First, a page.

For me there is too much cloak & dagger when it comes to enforcement officers. They are nut cases. If found to be guilty, stretch their necks … better still, make it slow.

  9. #9 by a2a on Wednesday, 22 July 2009 - 1:16 pm

    The head of enforcement threaten Malaysian be arrrested if talk about these matter. They will inspect and report.

    Yeah..yeah…there will be a report….

    WHEN? 1 years or 10 years later….hah…..

    Why so affraid Malaysian to talk about these…hah? unless there are things to hid….

  10. #10 by k1980 on Wednesday, 22 July 2009 - 3:17 pm

    A reminder for all Malaysians:

    They came first for the ungratefuls,
    And I didn’t speak up because I wasn’t an ungrateful;
    And then they came for the Kogans,
    And I didn’t speak up because I wasn’t a Kogan;
    And then they came for the Teoh Beng Hocks,
    And I didn’t speak up because I wasn’t a Teoh Beng Hock;
    And then… they came for me…
    And by that time there was no one left to speak up.

  11. #11 by YK Leong on Wednesday, 22 July 2009 - 3:42 pm

    Tan Boon Hwa’s grilling session lasted for 15 hours. Boleh tahan kah??????? Why can’t MACC be accommodating to make a witness more comfortable when giving statement? Can MACC split the 15 hours interrogation into 2 or 3 days? Why is such an urgency? Something is very fishy from the way MACC gets statement from witness. Somewhere down the line there is a truth in a certain plan (for reason best known to MACC). However, this plan backfired with a death occurring.

    Therefore, Teoh Beng Hock must not die in vain.

  12. #12 by Joshua on Wednesday, 22 July 2009 - 4:09 pm

    MACC faces suit over interview procedures
    ‘Who ordered MACC to launch witch-hunt?’
    Open letter to MACC advisory members
    Cops question DAP rep over Teoh’s death
    ‘Justice for Beng Hock’ goes online
    Sodomy trial: Defence to reply to ‘stay’ application
    Sarawak media ignores pulse of a nation
    Perverse reasons pervert justice in Anwar v PP
    PKR leaders hit out at ‘coup leaders’
    Umno’s war against Malaysia
    Corruption of truth in development
    Democracy and accountability
    BN’s crooked bridges
    1Malaysia for all, all for 1Malaysia
    Najib: All about packaging over performance
    The Arctic: cold place, hot war?
    Fox can’t fix the facts
    Truth in land matters
    An independence day monologue
    Reliving the myth of the lazy natives?
    Reading between the lines: Inspector Singh investigates
    The rape of decency and a society
    Are doctors violating patients’ confidentiality?
    Enter the super-rich bumiputera
    Language switch in science, maths: A step back?
    Failed local government in Indonesia
    Asean rights body ‘lacks bite’
    Straits of Malacca tests Sino-US relations
    I am, you are, we are ‘Malaysian’
    The perfect storm on March 8
    Don’t expect BN to lose big
    Sex, lies and videotape
    An incompetent, not-so-nice guy
    ‘King of Tennis’: PAC finds shortcomings in communication
    What good are laws without values?
    Teoh’s death test of nation’s character
    CCTV must be mandatory for all interrogations
    Disappointing turnout at Kelana Jaya Stadium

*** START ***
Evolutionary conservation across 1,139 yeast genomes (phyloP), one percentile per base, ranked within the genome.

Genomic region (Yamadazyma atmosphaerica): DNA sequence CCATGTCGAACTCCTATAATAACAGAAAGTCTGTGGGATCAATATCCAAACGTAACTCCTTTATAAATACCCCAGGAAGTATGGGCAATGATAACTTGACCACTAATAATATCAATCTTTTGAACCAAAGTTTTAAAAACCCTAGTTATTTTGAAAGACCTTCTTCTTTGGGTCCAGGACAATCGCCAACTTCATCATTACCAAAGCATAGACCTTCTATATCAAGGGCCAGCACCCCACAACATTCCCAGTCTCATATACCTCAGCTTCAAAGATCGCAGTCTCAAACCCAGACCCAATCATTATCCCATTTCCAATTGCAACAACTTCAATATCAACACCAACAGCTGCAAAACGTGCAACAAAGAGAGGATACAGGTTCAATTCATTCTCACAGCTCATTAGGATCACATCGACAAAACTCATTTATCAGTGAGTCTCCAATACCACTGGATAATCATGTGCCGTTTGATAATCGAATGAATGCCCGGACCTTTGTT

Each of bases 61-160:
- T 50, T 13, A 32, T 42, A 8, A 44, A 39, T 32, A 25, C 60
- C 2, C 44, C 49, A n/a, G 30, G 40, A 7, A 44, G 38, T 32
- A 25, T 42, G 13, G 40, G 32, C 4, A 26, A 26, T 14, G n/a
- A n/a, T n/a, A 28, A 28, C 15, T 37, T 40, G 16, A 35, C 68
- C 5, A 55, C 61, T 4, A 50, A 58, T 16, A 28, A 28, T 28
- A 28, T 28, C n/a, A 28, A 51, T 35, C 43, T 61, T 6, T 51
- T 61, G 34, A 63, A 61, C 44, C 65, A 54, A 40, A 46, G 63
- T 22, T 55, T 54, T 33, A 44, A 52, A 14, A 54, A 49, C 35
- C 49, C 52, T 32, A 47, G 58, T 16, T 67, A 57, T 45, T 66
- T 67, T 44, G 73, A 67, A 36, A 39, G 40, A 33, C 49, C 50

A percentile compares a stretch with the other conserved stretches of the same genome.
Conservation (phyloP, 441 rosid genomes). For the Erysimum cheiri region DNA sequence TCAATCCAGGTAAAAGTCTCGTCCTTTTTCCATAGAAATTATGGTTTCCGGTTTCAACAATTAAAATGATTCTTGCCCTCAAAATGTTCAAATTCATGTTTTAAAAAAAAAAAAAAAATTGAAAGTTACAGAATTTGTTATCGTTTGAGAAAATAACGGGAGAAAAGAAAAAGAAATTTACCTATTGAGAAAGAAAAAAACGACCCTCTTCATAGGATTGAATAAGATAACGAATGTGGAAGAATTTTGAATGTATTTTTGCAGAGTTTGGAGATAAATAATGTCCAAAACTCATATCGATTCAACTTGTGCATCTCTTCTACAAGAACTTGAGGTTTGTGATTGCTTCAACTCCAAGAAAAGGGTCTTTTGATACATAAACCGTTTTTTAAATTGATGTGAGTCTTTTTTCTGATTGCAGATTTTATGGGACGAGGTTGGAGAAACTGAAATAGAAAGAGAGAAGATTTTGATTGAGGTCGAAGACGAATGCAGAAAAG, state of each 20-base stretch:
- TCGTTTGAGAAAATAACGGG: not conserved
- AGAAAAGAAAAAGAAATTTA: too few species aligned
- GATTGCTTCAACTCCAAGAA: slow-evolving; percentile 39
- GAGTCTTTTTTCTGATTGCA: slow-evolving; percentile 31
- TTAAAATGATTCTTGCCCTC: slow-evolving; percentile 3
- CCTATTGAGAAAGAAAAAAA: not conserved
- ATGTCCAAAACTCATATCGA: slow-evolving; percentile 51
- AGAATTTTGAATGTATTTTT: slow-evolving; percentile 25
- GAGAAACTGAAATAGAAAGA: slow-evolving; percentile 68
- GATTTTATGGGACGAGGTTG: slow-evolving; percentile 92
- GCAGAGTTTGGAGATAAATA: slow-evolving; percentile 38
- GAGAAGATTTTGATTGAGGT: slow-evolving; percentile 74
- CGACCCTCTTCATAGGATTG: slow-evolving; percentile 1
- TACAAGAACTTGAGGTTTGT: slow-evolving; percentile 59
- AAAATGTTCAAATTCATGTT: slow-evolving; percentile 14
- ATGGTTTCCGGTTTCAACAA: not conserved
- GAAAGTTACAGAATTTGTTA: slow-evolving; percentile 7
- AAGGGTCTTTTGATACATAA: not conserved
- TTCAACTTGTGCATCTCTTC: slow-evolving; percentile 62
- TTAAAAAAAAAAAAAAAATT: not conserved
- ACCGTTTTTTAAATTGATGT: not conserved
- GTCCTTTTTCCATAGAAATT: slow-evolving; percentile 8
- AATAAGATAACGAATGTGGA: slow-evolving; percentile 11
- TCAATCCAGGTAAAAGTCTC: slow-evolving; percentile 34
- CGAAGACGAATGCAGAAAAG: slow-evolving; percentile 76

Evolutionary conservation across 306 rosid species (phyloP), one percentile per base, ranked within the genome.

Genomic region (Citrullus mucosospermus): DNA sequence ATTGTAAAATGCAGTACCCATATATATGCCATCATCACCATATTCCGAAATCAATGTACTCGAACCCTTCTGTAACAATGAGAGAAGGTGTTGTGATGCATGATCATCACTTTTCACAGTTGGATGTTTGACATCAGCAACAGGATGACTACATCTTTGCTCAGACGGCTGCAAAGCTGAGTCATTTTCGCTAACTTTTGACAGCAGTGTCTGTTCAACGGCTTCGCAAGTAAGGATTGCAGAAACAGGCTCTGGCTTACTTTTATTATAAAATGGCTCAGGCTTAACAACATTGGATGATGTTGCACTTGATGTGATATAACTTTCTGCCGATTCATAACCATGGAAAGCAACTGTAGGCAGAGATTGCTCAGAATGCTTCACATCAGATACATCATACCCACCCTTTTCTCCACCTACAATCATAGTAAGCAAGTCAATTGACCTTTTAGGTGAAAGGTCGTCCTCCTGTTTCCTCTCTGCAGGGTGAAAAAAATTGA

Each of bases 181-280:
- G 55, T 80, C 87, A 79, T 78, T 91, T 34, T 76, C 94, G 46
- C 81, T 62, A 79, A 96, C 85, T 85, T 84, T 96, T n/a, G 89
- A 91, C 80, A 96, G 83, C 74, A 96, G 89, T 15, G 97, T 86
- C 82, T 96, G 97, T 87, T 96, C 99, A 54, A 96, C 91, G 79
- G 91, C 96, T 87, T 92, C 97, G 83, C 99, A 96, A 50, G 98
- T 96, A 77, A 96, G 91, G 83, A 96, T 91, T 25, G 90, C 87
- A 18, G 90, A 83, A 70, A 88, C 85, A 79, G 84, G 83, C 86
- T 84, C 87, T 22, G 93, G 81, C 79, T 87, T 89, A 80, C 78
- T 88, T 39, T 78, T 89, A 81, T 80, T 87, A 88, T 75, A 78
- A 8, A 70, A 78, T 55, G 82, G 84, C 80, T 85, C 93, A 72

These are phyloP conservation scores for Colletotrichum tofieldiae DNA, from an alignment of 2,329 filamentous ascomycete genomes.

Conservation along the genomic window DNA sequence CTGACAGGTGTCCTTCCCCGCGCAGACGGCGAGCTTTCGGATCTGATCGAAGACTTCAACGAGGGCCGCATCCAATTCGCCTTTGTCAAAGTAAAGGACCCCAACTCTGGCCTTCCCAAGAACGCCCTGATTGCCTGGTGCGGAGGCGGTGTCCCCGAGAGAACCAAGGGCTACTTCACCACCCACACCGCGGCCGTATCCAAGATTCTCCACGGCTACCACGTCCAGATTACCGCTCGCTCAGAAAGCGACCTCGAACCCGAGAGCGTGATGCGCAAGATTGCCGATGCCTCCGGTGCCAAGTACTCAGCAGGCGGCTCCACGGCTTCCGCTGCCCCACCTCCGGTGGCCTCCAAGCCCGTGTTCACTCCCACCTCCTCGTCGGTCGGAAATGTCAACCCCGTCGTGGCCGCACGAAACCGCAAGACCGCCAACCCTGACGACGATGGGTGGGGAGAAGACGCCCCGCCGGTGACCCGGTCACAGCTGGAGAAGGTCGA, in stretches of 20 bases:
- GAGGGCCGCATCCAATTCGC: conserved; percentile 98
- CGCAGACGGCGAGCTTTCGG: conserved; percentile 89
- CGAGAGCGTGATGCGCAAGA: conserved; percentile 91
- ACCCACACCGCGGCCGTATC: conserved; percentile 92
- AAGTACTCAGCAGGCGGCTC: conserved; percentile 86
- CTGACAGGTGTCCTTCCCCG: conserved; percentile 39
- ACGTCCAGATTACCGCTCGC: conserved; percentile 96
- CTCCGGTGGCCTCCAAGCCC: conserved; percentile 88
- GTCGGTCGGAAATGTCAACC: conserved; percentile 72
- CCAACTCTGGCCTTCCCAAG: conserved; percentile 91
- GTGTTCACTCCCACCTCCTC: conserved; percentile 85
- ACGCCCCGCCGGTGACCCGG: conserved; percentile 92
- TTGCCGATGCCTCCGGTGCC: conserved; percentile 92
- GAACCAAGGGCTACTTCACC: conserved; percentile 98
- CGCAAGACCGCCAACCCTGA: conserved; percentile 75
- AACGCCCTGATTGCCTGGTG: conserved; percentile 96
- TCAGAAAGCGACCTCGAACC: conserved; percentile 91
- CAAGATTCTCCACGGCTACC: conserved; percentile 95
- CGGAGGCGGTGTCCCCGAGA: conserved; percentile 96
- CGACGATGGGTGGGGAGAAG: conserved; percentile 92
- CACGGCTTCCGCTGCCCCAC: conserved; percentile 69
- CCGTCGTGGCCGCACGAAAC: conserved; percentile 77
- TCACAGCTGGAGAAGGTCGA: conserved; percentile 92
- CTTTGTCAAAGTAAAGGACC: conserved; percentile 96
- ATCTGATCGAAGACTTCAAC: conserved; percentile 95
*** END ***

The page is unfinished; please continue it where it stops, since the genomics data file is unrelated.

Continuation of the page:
Nazri should have kept his big mouth shut
    Racial rhetoric will destroy country’s potential
    Dr M’s got his priorities all wrong
    Let Teoh Beng Hock be our guiding star
    Pushing aside the probability of suicide
    Murder of our fair country

    The SIFE Malaysia National Competition 2009
    FIRST EVER Short+Sweet Dance Fest opens tomorrow!
    Amber Chia On Google Maps
    Paul Moss Tells a MJ Joke
    Back to Skool (of Rap)
    Soulful Rapture at Istana Budaya
    Zahiril Adzim on Acting
    Leaderonomics Entrepreneur Academy
    Senjyu Sushi
    LUCT Students are Game for Games

    Ceritalah 3: Malaysia A Dream Deferred
    Ceritalah 2: Journeys Through Southeast Asia
    Ceritalah 1: Malaysia In Transition
    Toni Kasim: Many Shades of Good, A Tribute
    Through the Bamboo Window

    – + Adjust font size:
    Cabinet approves royal commission
    Jul 22, 09 3:48pm
    The government today agreed to form a royal commission of inquiry to look into the sudden death of political aide Teoh Beng Hock while under the watch of the Malaysian Anti-Corruption Commission last Thursday.

    The decision to form the royal commission was made at the weekly cabinet meeting today.

    The meeting was chaired by Prime Minister Najib Abdul Razak.

    The inquiry is expected to determine the cause of Teoh’s death.

    pw: holyole abr.hbl

  13. #13 by americangirl on Wednesday, 22 July 2009 - 4:39 pm

  14. #14 by Jaswant on Wednesday, 22 July 2009 - 6:25 pm

    Time to give space to the Teoh family to grieve. Let it rest. Hands off you politicians. His untimely demise is the result of opposition inaction through the years and failure to stop the abuse of power. In some ways DAP has also contributed to his death.

  15. #15 by Joshua on Thursday, 23 July 2009 - 3:03 am

    Cabinet approves royal commission
    S Pathmawathy | Jul 22, 09 3:48pm
    The cabinet today agreed to set up a royal commission to look into the Malaysian Anti-Corruption Commission’s investigative procedures and to determine if there were any human right violations when Teoh Beng Hock was being interrogated.

    Prime Minister Najib Abul Razak – who chaired the meeting – also revealed that an inquest will be held to determine Teoh’s cause of death.

    The cabinet also instructed the Home Ministry and the police to wrap up its investigations into the matter as soon as possible.

    The findings of the investigation will be made public whereas Najib said he will personally inform the family about it.

    pw: fazing English

  16. #16 by johnnypok on Thursday, 23 July 2009 - 3:19 pm

    Can we believe the C4 with pink lips? Altantuya, TBH and more to come.